This morning, at the edge of the wood, the kick-kick of a great spotted woodpecker - and there he was sitting high in a tree, the white of his wing stripes picking up the white of the hill.

Here's Maisie's favourite spot for a good run.

Sunday, 3 January 2010


Old Brock is about. Hard to dig in such a frozzer.

Fanshawegate fields

Despite the snow, flappy rooks inspect their nests just outside Greenoak Park. Up on the White Lane, two great tits are flirting. Do they know it's a new year?
From Fanshawegate Lane there's the kew-kew of a kestrel. It sails over to settle in the very top of an oak - lacy brown back, dark band on tail.
Tiny sledgers crump-crump up Sheps Hill.

Tuesday, 22 December 2009

John Donne and the shortest day...

Excerpt from "A Nocturnal upon St Lucy's Day, being the shortest day"

'Tis the year's midnight, and it is the day's,
Lucy's, who scarce seven hours herself unmasks;
The sun is spent, and now his flasks
Send forth light squibs, no constant rays;
The whole world's sap is sunk;
The general balm the hydroptic earth hath drunk,
Whither, as to the bed's-feet, life is shrunk,
Dead and interred; yet all these seem to laugh,
Compared with me, who am their epitaph.

John Donne

Hare tracks in the snow?

These tracks across the lane and fields near Owler Lee and Fanshawegate.

Snow on snow...

We crumped through the snow yesterday up to Fanshawegate and back through Gillfield and home. Geese honking in huge wavering V's scrawled across the sky.

Thursday, 17 December 2009

Maybe snow.....

Colder than cold. White doves lift-drop-turn around Fanshawegate; a kestrel held high above the windmill on the Lydgate horizon. Sheeps dit-dot the fields below sugar sifted top of Totley Moss. The light is electric at my favourite ash tree. We stop, look, slow the pace despite freezing fingers and paws.

Friday, 11 December 2009


On the White Lane today saw someone's old toilet flytipped by the little stream's culvert at the Derbyshire Boundary. Reported it straight away on my mobile - 101 - and hey presto, this afternoon Parks and Countryside rang me and they have removed it. Good service eh?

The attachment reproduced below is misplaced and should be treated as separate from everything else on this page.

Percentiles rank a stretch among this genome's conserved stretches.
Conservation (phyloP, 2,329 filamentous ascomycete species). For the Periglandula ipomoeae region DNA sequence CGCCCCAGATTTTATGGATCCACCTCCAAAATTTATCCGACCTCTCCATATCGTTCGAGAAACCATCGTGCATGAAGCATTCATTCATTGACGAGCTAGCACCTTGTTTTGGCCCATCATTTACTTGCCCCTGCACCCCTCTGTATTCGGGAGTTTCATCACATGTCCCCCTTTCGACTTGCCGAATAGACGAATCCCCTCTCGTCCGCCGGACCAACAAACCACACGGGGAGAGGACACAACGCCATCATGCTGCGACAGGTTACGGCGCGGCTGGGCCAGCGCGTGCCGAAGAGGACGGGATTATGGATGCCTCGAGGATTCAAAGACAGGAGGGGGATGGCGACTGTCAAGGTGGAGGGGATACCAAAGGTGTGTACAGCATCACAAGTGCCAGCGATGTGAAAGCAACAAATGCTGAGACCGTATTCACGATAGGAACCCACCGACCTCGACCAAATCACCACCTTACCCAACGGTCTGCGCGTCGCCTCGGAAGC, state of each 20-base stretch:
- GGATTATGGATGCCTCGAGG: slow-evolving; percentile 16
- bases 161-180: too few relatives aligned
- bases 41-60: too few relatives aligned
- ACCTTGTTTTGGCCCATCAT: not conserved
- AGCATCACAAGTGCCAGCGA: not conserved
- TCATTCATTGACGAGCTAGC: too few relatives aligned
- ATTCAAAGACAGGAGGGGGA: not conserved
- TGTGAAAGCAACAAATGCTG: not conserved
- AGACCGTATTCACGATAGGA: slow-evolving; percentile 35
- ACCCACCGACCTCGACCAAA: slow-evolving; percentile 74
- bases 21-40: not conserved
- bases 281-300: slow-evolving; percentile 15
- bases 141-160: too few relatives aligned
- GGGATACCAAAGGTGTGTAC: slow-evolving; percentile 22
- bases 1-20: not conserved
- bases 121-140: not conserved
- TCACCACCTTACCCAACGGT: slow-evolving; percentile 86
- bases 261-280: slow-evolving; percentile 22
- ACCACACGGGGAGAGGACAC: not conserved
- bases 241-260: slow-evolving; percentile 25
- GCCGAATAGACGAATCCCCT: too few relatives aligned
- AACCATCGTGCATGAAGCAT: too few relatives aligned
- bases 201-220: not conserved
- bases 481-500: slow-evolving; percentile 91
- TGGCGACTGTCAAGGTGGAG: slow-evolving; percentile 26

Why do I seem to write this blog mostly in Winter? Perhaps I find it the most beautiful of seasons - especially when it is under such threat. Today the real symbols of midwinter burst out of the bony trees near Woodthorpe - a clatter of fieldfares. Here is what John Clare has to say in a gem of a sonnet:

Emmonsails Heath in Winter

I love to see the old heath's withered brake
Mingle its crimpled leaves with furze and ling
While the old heron from the lonely lake
Starts slow and flaps his melancholy wing
And oddling crow in idle motions swing
On the half rotten ash tree's topmost twig
Beside whose trunk the gypsy makes his bed -
Up flies the bouncing woodcock from the brig
Where a black quagmire quakes beneath the tread;
The fieldfare chatters in the whistling thorn
And for the 'awe round fields and closen rove,
And coy bumbarrels twenty in a drove
Flit down the hedgerows in the frozen plain
And hang on little twigs and start again.

"Crimpled," "oddling" "bouncing woodcock" - what words! What a naturalist as well as a poet! Some of Clare's poems protest the harm wrought by the enclosure of the commons that he witnessed in his lifetime. We are enclosing our world with heat not fences and hedges. Will our winters ever be the same?